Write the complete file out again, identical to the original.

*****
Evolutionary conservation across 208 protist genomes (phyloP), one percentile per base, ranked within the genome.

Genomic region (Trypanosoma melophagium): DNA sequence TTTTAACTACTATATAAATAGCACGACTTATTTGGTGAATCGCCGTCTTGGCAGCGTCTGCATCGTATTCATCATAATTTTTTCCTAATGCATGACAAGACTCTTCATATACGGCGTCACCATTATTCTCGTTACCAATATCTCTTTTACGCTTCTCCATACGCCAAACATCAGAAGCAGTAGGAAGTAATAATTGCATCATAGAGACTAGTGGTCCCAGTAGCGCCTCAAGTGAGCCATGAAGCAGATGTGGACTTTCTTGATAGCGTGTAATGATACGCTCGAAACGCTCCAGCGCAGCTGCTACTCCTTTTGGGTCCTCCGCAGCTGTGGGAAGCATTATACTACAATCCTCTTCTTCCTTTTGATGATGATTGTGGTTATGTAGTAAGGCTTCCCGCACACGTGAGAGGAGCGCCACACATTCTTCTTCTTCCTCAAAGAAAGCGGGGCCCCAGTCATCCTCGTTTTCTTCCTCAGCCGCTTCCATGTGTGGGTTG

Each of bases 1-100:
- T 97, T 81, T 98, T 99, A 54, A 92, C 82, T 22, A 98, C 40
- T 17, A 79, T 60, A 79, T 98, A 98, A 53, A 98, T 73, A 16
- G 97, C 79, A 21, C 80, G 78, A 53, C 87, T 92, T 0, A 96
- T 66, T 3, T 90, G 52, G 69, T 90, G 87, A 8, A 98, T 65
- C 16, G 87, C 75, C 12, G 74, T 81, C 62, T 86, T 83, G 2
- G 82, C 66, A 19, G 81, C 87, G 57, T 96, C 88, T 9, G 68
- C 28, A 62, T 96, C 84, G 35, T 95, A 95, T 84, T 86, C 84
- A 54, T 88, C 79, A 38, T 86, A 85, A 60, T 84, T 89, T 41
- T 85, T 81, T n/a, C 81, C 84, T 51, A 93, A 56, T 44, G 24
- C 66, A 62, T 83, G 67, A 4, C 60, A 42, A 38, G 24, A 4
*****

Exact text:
Evolutionary conservation across 208 protist genomes (phyloP), one percentile per base, ranked within the genome.

Genomic region (Trypanosoma melophagium): DNA sequence TTTTAACTACTATATAAATAGCACGACTTATTTGGTGAATCGCCGTCTTGGCAGCGTCTGCATCGTATTCATCATAATTTTTTCCTAATGCATGACAAGACTCTTCATATACGGCGTCACCATTATTCTCGTTACCAATATCTCTTTTACGCTTCTCCATACGCCAAACATCAGAAGCAGTAGGAAGTAATAATTGCATCATAGAGACTAGTGGTCCCAGTAGCGCCTCAAGTGAGCCATGAAGCAGATGTGGACTTTCTTGATAGCGTGTAATGATACGCTCGAAACGCTCCAGCGCAGCTGCTACTCCTTTTGGGTCCTCCGCAGCTGTGGGAAGCATTATACTACAATCCTCTTCTTCCTTTTGATGATGATTGTGGTTATGTAGTAAGGCTTCCCGCACACGTGAGAGGAGCGCCACACATTCTTCTTCTTCCTCAAAGAAAGCGGGGCCCCAGTCATCCTCGTTTTCTTCCTCAGCCGCTTCCATGTGTGGGTTG

Each of bases 1-100:
- T 97, T 81, T 98, T 99, A 54, A 92, C 82, T 22, A 98, C 40
- T 17, A 79, T 60, A 79, T 98, A 98, A 53, A 98, T 73, A 16
- G 97, C 79, A 21, C 80, G 78, A 53, C 87, T 92, T 0, A 96
- T 66, T 3, T 90, G 52, G 69, T 90, G 87, A 8, A 98, T 65
- C 16, G 87, C 75, C 12, G 74, T 81, C 62, T 86, T 83, G 2
- G 82, C 66, A 19, G 81, C 87, G 57, T 96, C 88, T 9, G 68
- C 28, A 62, T 96, C 84, G 35, T 95, A 95, T 84, T 86, C 84
- A 54, T 88, C 79, A 38, T 86, A 85, A 60, T 84, T 89, T 41
- T 85, T 81, T n/a, C 81, C 84, T 51, A 93, A 56, T 44, G 24
- C 66, A 62, T 83, G 67, A 4, C 60, A 42, A 38, G 24, A 4